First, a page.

Researchers have developed what they are calling the most realistic walking robot legs yet. Not only that, but researchers were able to mimic the underlying mechanism that allows human beings to walk.

According to the researchers from the University of Arizona, “[this] robot represents a complete physical, or ‘neurobiotic,’ model of the system.”

Their robot uses a version of the message system that mimics control as well as movement, because researchers reproduced the central pattern generator (GPG), a nerve cell network concentrated in one region in the spinal cord that controls muscle movement. The CPG creates then manages signals obtained from different parts of the body, responding to stimuli in the environment – which is how people are able to walk without thinking about it.

The simplest CPG is called a half-center. The half-center is made up of two neurons that fire alternatively and receive signals from stimuli, like the foot hitting the ground. Dr. Theresa Klein and Anthony Lewis believe that a simplistic version of a CPG is what babies use to walk, which explains why babies set on a treadmill will start taking steps even before they have actually learned to walk.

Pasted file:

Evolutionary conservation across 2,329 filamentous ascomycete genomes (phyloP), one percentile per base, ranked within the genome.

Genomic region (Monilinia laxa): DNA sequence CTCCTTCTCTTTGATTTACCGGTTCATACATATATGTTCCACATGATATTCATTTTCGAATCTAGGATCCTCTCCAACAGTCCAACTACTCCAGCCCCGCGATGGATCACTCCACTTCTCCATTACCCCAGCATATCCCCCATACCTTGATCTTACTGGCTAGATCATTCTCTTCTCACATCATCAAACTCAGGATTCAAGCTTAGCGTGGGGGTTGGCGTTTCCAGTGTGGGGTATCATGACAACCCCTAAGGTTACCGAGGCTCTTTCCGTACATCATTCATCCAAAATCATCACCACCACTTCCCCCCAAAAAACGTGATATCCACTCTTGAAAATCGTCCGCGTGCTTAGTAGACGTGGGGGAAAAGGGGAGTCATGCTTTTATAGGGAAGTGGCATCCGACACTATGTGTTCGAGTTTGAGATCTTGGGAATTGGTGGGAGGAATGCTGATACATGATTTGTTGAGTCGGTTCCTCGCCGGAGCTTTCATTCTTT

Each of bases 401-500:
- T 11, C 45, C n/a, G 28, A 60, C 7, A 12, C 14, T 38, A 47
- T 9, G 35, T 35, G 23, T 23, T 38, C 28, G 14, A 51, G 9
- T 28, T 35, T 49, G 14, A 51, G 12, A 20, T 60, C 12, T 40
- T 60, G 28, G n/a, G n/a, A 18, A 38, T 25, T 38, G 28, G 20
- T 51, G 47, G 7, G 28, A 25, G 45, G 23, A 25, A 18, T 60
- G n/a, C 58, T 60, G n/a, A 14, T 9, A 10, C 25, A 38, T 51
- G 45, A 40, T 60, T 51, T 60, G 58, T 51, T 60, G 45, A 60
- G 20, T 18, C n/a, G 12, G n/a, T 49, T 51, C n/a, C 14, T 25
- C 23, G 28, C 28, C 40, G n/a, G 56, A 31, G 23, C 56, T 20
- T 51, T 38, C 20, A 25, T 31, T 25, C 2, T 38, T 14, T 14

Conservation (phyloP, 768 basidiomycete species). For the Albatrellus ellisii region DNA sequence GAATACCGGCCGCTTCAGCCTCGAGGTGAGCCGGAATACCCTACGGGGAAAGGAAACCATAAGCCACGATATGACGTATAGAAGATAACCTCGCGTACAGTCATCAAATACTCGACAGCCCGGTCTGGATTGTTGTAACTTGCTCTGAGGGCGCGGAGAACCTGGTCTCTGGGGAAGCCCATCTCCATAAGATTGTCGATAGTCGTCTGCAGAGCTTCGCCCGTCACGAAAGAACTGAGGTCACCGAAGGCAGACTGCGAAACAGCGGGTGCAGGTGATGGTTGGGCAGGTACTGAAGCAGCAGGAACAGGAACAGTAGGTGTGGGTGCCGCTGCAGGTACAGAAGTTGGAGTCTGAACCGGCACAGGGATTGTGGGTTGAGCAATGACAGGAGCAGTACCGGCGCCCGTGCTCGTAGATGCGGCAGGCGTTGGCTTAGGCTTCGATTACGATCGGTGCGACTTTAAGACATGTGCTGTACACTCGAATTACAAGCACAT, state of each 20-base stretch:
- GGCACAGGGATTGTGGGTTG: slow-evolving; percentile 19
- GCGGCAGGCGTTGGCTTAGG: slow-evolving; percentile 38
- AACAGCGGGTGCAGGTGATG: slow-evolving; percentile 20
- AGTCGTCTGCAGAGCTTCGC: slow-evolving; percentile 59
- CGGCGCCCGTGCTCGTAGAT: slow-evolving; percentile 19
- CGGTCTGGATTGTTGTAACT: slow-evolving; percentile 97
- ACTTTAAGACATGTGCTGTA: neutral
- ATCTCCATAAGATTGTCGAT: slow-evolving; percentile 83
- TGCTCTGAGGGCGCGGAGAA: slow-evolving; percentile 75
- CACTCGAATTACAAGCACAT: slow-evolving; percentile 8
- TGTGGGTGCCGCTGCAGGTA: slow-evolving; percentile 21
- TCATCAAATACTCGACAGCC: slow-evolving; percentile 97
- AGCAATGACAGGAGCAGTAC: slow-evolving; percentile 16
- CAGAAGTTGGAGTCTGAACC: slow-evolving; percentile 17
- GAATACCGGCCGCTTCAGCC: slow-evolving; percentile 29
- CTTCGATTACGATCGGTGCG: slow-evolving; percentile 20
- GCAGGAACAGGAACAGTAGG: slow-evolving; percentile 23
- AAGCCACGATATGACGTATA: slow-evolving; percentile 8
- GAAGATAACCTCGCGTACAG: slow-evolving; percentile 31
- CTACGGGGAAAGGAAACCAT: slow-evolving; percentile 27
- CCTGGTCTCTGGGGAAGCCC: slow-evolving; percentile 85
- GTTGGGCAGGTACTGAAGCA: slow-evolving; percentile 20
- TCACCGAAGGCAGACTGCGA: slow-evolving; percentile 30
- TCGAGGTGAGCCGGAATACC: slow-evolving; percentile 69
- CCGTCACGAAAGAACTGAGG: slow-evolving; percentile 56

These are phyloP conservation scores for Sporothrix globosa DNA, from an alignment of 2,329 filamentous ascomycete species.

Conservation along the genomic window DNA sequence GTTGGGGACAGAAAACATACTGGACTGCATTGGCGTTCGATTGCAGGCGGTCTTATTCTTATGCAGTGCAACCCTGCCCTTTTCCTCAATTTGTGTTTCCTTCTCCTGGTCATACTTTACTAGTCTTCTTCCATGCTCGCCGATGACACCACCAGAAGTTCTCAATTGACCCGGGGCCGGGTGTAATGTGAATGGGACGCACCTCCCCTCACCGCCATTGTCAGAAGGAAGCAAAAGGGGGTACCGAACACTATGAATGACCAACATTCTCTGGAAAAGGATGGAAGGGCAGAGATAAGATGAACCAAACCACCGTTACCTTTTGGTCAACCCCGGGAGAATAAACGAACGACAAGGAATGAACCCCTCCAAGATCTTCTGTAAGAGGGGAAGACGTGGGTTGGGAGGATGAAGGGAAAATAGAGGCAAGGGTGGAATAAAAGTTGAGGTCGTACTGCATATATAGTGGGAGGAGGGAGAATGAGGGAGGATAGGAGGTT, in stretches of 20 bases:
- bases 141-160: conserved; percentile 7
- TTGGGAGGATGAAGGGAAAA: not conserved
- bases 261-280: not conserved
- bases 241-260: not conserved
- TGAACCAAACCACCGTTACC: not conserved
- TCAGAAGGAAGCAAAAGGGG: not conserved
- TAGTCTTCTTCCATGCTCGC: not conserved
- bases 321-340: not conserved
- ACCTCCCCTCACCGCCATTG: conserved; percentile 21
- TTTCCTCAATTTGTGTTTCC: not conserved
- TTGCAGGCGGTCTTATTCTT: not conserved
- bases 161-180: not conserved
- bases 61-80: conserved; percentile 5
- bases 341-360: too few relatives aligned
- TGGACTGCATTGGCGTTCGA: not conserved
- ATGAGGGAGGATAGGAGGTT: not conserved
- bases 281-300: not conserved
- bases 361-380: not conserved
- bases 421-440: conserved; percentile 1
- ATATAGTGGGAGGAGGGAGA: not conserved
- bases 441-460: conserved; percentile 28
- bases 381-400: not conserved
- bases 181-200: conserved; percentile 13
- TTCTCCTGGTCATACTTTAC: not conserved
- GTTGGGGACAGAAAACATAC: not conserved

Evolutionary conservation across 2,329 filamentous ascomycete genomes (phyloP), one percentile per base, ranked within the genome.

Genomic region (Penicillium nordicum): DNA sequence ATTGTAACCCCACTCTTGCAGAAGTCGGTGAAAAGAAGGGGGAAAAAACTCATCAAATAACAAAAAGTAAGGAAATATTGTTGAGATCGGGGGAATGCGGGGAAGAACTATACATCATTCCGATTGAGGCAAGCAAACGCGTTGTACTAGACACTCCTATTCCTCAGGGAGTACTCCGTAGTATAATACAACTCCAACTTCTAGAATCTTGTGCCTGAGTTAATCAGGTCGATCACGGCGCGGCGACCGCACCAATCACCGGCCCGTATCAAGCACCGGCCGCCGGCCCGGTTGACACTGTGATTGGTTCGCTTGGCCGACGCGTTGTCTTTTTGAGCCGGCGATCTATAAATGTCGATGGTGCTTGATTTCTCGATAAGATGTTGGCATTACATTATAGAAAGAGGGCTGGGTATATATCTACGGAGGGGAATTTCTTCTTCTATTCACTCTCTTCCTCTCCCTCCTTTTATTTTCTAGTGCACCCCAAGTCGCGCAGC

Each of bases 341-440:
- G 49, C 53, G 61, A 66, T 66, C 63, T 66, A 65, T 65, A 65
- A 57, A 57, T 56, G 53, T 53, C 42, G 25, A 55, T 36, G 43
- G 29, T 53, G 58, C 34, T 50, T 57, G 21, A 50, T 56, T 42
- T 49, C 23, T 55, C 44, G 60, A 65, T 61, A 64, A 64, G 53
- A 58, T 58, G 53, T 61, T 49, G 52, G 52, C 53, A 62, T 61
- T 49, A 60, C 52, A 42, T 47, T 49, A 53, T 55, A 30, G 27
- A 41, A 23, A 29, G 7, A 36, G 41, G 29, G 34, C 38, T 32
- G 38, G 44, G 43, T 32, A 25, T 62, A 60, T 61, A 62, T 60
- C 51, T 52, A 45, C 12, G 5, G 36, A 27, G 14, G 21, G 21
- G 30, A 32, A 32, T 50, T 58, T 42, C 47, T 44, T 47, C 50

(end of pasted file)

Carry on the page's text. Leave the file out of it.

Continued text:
The simple half-center is what the researchers used to make their robot legs walk and helped provided stability.

The reason that the researchers used a physical representation, as opposed to computer software, is simple. “In a physical robot,” Klein and Lewis say in their paper, “the physics are necessarily accurate, while software simulations may be physically inaccurate particularly with respect to impact events, which are critical to the physics of locomotion. Thus, a physical model in a robot can be both easier to construct and more accurate.”

Researchers hope that their robot will allow them to understand how babies and animals walk. They also hope to understand how people with spinal cord injury, with the proper rehabilitation, can learn to walk again.

The researchers wrote about the development of their bipedal robot in the  Journal of Neural Engineering.